Film festivals are here to stay, say experts

Prajakta Joshi
Thursday, 17 January 2019

In age of platforms such as Netflix, film lovers still prefer film fests to watch movies

Pune: Films and television series from across the world can now be watched sitting at one’s home with several streaming platforms bringing content from various corners of the globe. While film festivals were the only medium for film lovers to enjoy films from the rest of the world till a couple of years ago, today, it is possible to do that with a monthly or annual subscription of a streaming platform, good Internet connection and a laptop or a smartphone.

Despite all of this, film festivals still attract huge crowds of movie buffs, comprising a large number of young people, who are tech-savvy and Internet addicted. Even at the Pune International Film Festival (PIFF), right from students of film and television institutes to usual film lovers, everyone can be seen surfing through their catalogues, searching for foreign films to watch.

“It is not just about watching films, it is the overall experience of watching a film in a community that counts,” said Samar Nakhate from PIFF’s selection committee.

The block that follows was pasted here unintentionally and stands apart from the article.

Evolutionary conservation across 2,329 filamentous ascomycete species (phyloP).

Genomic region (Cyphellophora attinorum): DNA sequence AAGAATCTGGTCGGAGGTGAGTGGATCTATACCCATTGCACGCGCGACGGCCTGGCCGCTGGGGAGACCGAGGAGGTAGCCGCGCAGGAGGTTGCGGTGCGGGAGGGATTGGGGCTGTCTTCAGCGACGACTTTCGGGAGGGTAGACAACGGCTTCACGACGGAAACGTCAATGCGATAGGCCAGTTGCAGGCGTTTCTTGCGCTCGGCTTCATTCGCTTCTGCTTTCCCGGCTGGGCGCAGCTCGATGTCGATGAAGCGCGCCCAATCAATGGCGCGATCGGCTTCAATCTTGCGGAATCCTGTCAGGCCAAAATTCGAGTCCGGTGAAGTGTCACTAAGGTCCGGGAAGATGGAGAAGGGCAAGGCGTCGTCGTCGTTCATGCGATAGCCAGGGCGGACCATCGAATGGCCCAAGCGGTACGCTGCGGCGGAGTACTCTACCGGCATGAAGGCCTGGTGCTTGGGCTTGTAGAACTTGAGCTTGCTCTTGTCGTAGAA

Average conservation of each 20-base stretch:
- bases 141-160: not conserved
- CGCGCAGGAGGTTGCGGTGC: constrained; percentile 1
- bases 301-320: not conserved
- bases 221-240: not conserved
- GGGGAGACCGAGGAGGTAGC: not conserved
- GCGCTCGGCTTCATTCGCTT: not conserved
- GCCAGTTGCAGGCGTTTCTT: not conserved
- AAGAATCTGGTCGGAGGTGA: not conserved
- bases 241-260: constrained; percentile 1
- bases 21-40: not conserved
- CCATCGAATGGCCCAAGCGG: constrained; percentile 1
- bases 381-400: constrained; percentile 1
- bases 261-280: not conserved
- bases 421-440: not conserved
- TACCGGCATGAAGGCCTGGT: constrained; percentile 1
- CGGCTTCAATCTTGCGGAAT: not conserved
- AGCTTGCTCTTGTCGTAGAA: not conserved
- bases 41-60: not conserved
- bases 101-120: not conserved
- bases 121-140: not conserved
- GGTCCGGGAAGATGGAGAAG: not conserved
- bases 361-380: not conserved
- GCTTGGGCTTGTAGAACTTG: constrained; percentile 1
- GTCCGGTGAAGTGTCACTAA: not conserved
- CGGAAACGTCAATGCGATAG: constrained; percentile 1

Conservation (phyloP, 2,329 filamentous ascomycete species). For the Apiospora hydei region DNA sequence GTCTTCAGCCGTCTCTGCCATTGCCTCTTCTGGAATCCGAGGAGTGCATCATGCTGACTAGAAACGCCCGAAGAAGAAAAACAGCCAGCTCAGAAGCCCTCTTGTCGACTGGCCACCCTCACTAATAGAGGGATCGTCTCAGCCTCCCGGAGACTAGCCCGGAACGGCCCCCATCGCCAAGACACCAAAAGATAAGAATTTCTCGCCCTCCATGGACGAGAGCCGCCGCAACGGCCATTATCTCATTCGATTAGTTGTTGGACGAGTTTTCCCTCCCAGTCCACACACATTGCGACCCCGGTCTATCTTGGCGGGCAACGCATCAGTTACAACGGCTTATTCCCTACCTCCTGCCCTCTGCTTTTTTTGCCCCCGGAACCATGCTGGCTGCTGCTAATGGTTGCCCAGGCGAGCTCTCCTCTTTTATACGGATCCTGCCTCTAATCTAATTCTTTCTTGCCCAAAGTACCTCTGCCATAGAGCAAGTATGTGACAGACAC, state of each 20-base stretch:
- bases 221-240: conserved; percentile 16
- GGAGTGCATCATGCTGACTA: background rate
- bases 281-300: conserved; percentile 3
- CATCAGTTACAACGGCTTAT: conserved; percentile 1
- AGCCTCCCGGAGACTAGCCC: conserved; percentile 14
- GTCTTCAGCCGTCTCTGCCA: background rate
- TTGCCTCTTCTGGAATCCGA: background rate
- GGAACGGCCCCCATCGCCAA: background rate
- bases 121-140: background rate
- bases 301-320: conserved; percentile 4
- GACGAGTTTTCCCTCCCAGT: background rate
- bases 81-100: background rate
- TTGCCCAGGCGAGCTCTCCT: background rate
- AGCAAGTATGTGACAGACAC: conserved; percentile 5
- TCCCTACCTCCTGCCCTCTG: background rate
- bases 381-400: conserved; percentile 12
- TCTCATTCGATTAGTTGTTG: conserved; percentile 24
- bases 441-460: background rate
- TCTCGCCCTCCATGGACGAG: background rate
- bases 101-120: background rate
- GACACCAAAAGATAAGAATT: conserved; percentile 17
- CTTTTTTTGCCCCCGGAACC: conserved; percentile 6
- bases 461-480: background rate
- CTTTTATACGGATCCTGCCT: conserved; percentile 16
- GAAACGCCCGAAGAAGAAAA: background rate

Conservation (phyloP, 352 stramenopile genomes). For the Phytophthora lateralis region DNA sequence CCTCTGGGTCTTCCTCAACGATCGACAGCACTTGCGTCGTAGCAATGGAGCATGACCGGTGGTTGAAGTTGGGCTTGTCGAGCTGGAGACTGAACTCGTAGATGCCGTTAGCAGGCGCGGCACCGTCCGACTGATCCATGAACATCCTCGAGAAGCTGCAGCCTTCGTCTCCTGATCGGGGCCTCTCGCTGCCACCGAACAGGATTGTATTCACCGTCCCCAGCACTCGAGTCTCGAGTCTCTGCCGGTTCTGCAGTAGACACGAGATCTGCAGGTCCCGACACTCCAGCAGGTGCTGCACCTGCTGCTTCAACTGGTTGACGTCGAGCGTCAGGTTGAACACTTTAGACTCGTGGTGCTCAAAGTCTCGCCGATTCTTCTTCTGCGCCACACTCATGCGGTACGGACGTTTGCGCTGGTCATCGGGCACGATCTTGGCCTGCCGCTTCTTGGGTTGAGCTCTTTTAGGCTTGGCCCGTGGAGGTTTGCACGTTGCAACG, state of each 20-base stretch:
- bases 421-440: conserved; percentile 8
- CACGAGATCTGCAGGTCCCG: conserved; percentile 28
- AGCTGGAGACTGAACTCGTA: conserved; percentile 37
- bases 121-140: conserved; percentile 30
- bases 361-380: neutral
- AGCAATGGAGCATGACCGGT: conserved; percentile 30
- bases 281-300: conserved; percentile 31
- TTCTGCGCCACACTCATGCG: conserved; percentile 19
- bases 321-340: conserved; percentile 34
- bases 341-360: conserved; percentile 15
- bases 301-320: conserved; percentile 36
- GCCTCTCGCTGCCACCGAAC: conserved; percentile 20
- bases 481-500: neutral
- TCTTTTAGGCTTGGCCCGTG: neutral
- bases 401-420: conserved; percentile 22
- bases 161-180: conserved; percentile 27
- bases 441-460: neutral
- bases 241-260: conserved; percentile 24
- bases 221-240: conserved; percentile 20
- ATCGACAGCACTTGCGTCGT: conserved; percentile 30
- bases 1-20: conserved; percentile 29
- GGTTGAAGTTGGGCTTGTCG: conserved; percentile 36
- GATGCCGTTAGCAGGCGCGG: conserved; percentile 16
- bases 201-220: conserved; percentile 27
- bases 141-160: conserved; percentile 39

“Watching a film on a big screen with so many people around you is an experience in itself. A cinema hall provides one of the best settings to enjoy a film, as a community. Therefore, despite so many films being available to you on the Internet, people still rush to cinema halls when it comes to the experience,” he said.

Nakhate said, “One of the specialities of film festivals is that they bring exclusive content, transcend boundaries as far as its meaning and relevance is concerned. There are some films, which are not available on any streaming platform as these filmmakers cannot afford to release it there. There are so many indigenous films as well that the filmmakers cannot upload anywhere or release
commercially. Film festivals give these films a chance to reach their audience and an opportunity for true film lovers to watch them.” 

“These are the films that give a chance to the students of filmmaking to learn and get inspired,” Nakhate said. 

He said that while streaming platforms are universal, content differs from country to country. Even here, it’s the film festival that comes in handy.

“The films that we get to watch here are hardly ever available on streaming platforms, as these platforms cater more to the masses. An ardent film-lover will prefer to go to a film festival for the love of exotic content,” said Mayank Sahal, a film lover.

Another film enthusiast at PIFF, Anahita Jagwani said, “We try to look out for the films from the countries that are not very accessible or the ones that address niche and offbeat subjects. Not only are these a treat to watch, but you can learn so much from them.”

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